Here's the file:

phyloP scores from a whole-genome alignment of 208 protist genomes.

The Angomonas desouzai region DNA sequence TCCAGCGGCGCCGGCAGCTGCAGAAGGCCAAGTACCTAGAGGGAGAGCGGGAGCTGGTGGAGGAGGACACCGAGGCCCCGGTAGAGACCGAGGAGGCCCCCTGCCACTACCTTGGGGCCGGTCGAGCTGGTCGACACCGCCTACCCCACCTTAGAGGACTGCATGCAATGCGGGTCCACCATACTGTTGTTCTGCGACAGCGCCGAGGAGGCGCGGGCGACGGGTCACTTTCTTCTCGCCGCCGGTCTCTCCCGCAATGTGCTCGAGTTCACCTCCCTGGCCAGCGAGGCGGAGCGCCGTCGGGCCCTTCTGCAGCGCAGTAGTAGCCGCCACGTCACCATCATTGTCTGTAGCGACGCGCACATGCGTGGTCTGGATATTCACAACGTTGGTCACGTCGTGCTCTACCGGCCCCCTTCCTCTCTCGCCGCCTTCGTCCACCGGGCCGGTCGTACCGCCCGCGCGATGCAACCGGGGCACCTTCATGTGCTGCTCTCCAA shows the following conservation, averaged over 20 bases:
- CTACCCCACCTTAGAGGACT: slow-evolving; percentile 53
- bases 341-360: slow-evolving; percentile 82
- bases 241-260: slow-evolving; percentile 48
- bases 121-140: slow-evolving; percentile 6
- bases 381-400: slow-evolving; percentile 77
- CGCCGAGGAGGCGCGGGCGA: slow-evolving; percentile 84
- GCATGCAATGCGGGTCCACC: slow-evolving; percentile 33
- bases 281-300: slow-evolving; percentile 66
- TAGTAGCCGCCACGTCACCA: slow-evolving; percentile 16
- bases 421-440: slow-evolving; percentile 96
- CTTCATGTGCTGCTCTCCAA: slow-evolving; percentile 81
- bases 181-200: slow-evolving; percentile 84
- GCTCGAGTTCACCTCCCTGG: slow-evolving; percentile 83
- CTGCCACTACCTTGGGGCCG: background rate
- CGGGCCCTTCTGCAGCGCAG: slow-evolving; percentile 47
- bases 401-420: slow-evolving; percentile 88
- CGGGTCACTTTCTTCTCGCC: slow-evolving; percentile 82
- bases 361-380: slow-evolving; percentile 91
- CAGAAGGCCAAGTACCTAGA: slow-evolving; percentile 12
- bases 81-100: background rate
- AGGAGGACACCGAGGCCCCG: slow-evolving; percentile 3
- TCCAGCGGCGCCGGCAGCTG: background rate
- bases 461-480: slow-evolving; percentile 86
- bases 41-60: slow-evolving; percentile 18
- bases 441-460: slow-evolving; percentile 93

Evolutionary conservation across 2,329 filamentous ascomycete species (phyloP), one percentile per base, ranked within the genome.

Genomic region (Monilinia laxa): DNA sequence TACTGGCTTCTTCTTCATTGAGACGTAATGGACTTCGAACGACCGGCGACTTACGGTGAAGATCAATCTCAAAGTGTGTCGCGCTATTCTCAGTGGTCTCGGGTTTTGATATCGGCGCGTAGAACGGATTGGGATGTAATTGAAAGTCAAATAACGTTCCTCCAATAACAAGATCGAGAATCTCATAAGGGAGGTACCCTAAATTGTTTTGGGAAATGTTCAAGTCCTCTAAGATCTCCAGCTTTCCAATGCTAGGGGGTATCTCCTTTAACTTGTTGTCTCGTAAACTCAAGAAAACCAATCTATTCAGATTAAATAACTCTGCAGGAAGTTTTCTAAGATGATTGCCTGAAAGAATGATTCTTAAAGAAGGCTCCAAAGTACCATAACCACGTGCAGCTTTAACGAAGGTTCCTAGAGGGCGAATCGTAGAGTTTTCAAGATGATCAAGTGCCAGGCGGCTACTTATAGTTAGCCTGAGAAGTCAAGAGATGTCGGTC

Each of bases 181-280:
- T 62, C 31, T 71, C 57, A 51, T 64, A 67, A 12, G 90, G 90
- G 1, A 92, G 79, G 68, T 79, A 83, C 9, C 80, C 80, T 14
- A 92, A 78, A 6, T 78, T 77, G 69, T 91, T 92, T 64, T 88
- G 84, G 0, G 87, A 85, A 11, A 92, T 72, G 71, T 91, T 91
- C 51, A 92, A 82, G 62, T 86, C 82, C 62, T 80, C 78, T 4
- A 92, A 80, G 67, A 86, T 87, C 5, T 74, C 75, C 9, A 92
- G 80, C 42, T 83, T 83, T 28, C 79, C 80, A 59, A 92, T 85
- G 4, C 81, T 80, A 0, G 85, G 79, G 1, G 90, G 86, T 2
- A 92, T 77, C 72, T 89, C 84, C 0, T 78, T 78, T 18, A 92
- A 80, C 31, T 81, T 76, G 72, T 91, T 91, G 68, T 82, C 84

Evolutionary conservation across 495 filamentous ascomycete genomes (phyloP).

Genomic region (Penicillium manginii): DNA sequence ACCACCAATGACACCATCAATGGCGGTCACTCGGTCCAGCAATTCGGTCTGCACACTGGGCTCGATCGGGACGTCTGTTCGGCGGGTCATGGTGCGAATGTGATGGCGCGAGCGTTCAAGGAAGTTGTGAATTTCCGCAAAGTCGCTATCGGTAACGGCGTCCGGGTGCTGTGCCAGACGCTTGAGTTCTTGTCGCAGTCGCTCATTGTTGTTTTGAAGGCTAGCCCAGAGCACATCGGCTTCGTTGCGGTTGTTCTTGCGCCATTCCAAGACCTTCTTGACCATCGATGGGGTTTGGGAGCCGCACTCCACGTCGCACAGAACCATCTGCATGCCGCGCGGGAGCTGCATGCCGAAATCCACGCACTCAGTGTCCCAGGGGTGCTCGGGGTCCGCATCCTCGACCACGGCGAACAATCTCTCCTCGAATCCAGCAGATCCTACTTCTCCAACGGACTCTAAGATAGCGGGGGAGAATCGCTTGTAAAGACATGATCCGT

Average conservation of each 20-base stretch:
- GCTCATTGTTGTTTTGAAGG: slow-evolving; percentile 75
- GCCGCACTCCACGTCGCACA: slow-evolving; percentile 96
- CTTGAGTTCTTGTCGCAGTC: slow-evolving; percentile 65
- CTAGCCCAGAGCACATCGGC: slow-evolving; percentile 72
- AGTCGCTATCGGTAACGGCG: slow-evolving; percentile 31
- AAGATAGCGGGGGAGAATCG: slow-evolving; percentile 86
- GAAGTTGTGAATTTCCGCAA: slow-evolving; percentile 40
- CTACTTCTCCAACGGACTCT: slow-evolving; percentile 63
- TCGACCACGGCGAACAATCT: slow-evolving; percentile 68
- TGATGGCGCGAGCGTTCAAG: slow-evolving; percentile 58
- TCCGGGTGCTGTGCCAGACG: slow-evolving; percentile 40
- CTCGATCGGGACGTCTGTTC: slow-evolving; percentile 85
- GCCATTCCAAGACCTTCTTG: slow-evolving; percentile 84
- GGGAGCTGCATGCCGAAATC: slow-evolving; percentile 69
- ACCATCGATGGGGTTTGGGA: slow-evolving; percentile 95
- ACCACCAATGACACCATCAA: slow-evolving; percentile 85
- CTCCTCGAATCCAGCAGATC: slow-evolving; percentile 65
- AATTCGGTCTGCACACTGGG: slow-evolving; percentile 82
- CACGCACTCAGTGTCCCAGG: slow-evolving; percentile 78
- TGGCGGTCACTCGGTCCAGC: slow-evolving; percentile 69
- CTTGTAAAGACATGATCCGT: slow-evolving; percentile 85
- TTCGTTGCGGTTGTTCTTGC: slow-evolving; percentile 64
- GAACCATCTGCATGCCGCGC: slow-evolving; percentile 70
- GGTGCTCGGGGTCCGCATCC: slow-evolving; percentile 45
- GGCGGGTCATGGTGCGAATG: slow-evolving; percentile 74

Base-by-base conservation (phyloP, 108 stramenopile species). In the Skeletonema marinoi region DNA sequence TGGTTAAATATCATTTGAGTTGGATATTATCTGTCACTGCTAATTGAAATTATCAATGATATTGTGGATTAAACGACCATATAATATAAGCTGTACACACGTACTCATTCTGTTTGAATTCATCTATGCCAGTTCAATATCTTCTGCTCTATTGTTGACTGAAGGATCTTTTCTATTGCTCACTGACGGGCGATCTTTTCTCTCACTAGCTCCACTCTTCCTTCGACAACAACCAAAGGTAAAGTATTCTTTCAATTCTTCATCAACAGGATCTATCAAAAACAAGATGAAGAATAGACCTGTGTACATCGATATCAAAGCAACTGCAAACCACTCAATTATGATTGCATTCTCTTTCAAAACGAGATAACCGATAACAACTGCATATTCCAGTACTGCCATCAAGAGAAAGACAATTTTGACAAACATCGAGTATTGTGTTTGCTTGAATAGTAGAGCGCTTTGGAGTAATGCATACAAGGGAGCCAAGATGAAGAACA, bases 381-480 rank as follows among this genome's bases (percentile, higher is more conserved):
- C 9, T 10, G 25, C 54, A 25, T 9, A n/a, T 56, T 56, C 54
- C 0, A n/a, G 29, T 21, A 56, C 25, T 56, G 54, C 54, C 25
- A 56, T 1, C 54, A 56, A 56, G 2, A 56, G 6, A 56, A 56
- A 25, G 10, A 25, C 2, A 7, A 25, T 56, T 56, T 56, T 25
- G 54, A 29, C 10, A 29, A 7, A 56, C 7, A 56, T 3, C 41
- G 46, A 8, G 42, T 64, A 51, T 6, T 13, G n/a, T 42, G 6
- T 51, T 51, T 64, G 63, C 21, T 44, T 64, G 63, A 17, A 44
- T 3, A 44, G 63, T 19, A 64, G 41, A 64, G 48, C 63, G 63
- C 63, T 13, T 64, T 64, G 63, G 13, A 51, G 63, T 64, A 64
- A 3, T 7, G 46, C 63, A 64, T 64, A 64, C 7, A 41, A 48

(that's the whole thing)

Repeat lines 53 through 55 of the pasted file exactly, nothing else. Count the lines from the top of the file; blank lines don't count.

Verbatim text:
- TGATGGCGCGAGCGTTCAAG: slow-evolving; percentile 58
- TCCGGGTGCTGTGCCAGACG: slow-evolving; percentile 40
- CTCGATCGGGACGTCTGTTC: slow-evolving; percentile 85